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Treatment of Neuroinflammation in Alzheimer's Disease. .pdf



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Title: Microsoft Word - AD Inflammation Case Study
Author: Robert Chu

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Treatment of Neuroinflammation in Alzheimer’s Disease
Robert Chu
November 22, 2017
BIOT-511: Molecular Biology, Pharmacology, and Toxicology of Pharmaceuticals
2017 Cohort of Azusa Pacific University’s M.S. in Biotechnology Program

Alzheimer’s Disease is a progressive neurodegenerative disorder affecting millions of
Americans. Clinical biomarkers of Alzheimer’s Disease include amyloid-beta plaques and tau
neurofibrillary tangles. Large amyloid-beta plaques initiate a cyclical neuroinflammatory
response from astrocytes and microglia. The secretase pathways producing amyloid beta
monomers have identified as plausible drug targets; however, inhibition of beta and gamma
secretases, as demonstrated by verubecestat and semagacestat clinical trials, does not lead to
increased cognitive function. To halt the neuroinflammatory response, cytokine pathways must
be inhibited without eradicating the ability of astrocytes and microglia to clear amyloid-beta
plaques. Masitinib inhibits the cytokine signaling pathway while preventing malignant immune
cell connections found in AD brains.

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Introduction
More than one century ago, Dr. Alois Alzheimer first described the pathology of an unknown
brain disorder, which he named “arteriosclerotic brain atrophy,” a disorder we presently know as
Alzheimer’s Disease (1). Alzheimer’s Disease (AD) is a progressive form of dementia affecting
approximately six million Americans (2). AD gradually severs cranial neuron synapses, resulting
in neurodegeneration, especially in the frontal cortex, which governs higher social functions (3).
Biomarkers of AD include amyloid-β (Aβ) overproduction and tau neurofibrillary tangles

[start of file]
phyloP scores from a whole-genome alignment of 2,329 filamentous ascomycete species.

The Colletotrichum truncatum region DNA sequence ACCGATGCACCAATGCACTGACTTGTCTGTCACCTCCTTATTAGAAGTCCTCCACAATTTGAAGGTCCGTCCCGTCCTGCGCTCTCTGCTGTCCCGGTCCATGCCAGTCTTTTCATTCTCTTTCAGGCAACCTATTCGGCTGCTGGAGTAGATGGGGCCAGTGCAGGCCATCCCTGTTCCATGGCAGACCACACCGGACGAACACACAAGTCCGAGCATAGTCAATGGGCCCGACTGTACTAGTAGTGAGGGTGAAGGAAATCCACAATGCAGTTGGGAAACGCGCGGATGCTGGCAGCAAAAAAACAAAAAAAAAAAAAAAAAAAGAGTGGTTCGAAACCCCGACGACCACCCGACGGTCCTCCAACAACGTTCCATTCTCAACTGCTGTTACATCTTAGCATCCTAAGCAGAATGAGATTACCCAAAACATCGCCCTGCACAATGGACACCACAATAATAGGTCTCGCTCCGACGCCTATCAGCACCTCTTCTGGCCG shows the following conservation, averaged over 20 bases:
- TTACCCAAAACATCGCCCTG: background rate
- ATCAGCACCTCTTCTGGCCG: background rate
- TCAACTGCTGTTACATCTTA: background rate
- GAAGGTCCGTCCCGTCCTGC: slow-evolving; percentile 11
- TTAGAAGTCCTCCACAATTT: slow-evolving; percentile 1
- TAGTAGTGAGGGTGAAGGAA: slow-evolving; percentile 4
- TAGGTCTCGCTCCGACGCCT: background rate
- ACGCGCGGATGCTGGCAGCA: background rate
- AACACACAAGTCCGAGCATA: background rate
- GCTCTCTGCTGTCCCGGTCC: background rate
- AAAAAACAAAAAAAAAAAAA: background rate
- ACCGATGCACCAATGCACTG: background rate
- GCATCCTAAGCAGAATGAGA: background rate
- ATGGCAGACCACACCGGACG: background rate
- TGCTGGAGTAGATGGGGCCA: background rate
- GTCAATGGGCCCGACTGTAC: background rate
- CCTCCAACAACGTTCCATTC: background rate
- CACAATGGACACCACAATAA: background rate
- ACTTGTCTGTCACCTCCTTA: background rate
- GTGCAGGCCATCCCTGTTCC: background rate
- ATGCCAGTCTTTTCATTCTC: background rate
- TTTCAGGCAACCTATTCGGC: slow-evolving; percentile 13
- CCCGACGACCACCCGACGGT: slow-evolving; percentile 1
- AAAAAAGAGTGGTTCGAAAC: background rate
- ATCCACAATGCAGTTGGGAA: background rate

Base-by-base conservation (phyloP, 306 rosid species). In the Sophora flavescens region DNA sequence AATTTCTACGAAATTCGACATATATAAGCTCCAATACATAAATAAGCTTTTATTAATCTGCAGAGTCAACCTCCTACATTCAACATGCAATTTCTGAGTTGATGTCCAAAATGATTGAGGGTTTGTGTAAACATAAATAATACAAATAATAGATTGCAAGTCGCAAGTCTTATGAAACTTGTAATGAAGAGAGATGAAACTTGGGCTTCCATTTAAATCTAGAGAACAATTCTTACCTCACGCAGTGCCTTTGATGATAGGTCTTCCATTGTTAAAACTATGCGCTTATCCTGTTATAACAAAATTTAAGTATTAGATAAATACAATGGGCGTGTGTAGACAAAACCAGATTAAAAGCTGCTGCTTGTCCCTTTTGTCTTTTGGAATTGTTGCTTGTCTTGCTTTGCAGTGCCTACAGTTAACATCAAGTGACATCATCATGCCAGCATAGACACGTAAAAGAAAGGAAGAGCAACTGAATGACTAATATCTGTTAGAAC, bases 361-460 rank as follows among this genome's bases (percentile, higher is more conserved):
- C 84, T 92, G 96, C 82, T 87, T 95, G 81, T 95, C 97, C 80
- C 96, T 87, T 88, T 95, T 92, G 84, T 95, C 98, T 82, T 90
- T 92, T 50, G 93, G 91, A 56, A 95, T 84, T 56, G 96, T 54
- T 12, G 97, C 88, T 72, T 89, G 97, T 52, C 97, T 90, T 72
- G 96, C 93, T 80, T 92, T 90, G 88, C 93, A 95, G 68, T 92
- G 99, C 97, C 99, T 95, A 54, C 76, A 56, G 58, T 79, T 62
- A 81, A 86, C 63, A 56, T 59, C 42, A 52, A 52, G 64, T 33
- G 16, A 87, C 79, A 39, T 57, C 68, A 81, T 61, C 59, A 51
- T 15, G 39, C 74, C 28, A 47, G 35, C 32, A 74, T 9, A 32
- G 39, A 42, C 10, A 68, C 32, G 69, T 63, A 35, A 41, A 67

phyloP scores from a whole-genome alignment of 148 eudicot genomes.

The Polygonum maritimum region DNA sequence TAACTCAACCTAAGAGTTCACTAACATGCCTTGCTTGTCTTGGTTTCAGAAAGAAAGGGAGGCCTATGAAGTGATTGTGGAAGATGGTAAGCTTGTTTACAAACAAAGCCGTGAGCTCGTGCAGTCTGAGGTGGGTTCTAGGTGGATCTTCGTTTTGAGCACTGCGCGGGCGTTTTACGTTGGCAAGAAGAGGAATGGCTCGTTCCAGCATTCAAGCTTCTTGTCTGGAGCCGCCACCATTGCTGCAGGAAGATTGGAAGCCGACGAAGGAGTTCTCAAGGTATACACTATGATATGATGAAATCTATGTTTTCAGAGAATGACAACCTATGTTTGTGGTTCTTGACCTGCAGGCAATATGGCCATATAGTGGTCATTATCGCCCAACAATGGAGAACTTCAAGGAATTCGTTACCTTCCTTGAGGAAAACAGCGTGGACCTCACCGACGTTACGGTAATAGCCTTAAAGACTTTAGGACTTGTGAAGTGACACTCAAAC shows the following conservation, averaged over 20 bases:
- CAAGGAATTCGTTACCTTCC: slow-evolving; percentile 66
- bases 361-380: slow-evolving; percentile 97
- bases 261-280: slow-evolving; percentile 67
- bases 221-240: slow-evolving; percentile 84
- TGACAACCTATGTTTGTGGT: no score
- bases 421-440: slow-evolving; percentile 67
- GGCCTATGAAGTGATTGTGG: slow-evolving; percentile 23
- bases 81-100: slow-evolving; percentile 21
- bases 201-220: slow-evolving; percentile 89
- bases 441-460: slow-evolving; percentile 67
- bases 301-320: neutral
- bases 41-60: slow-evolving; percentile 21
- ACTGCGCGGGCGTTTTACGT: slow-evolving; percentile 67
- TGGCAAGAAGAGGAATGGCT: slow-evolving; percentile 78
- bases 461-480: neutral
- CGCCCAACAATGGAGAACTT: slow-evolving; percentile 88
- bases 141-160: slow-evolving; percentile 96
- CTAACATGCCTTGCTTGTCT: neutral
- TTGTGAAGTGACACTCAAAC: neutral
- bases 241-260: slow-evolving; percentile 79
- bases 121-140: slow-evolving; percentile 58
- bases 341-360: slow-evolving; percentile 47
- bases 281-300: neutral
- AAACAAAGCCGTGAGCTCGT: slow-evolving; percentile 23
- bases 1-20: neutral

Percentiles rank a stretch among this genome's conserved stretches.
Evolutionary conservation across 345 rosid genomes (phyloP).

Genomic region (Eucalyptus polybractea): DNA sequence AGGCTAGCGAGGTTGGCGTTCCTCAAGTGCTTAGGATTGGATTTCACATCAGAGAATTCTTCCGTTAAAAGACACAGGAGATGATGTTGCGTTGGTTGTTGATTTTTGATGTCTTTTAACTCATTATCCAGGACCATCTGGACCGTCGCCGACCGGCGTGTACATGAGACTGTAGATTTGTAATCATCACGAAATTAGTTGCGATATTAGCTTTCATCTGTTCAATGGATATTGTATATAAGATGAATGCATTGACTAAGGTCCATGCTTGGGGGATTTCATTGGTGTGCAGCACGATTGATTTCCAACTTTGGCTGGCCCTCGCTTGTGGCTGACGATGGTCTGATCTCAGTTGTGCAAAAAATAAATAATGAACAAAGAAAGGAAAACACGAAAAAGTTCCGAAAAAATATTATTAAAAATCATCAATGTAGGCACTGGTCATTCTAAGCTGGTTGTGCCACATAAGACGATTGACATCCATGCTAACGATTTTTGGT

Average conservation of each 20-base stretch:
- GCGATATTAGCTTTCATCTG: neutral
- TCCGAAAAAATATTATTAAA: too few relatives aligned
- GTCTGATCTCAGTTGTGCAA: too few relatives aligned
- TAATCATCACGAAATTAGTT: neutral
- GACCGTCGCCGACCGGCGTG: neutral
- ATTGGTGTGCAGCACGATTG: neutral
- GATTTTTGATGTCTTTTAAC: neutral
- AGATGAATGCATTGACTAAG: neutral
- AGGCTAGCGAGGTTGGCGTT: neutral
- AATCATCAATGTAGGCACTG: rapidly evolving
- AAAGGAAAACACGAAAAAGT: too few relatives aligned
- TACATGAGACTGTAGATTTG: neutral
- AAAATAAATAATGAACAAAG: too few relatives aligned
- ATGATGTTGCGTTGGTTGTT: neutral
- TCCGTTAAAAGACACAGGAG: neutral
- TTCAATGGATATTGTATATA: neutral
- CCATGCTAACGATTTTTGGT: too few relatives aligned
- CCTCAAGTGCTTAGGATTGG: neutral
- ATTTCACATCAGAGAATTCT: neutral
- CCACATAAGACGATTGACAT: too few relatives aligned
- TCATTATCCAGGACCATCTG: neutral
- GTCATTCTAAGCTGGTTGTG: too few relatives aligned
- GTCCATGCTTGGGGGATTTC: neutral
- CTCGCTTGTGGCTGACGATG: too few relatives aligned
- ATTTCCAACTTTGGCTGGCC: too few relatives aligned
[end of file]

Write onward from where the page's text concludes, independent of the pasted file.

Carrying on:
(NFTs) (4,5). Physiological symptoms include oxidative neuron damage, glial overactivation,
and overstimulation of the neuroinflammatory response (6). While the neuroinflammatory
response clears cellular debris and foreign particles, this pathway is cyclically overstimulated in
AD patients (7). Masitinib attacks the pathophysiology of Alzheimer’s Disease with a twopronged approach (8). This drug inhibits immune signaling pathways and prevents the formation
of excess immune cell junctions, both of which lead to the neuroinflammation common in AD
brains (9). Masitinib is exiting Phase III clinical trials, demonstrating significant improvements
in cognitive function during treatment of neurodegenerative and autoimmune disorders (10).
Background
The neuroinflammatory response in AD is triggered by Aβ
overproduction, a derivative of amyloid-precursor protein
(APP) (11). APP is commonly cleaved by α-, β-, or γsecretases in cranial neurons, producing the APP intracellular
domains (AICDs), sAPP molecules, and Aβ (12). APP is
sequentially cleaved first by α- or β-secretase (BACE) then
by γ secretase (GACE). The product of APP cleavage by αand β-secretase are secreted APP ectodomain α (sAPP-α) and
sAPP-β, respectively (13). sAPP-α enhances neuronal
development and is critical in neuroregenerative processes;
sAPP-β is involved in synaptic pruning, suppresses neuronal
development, and enhances astrocytic differentiation (14, 15).
GACE then cleaves the two remaining C-terminal fragments
(CTFs) into a 50-amino acid AICD (AICD50) and either Aβ

Figure 1. Activity of α-, β-, and γ-secretases

on APP and its derivatives. (16)

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(from β cleavage) or P3 (from α cleavage) (15). AICD50 is critical in neural cell signaling
pathways, specifically those of p53 and other cell growth or proliferation regulators (17). Aβ is
then secreted into the extracellular matrix, where monomers polymerize to form plaques (18).
Large Aβ polymers initiate a deadly cycle of inflammatory response factor (IRF) production and
Aβ production. Aβ stimulates NFκB activation and extracellular kinase pathways which lead to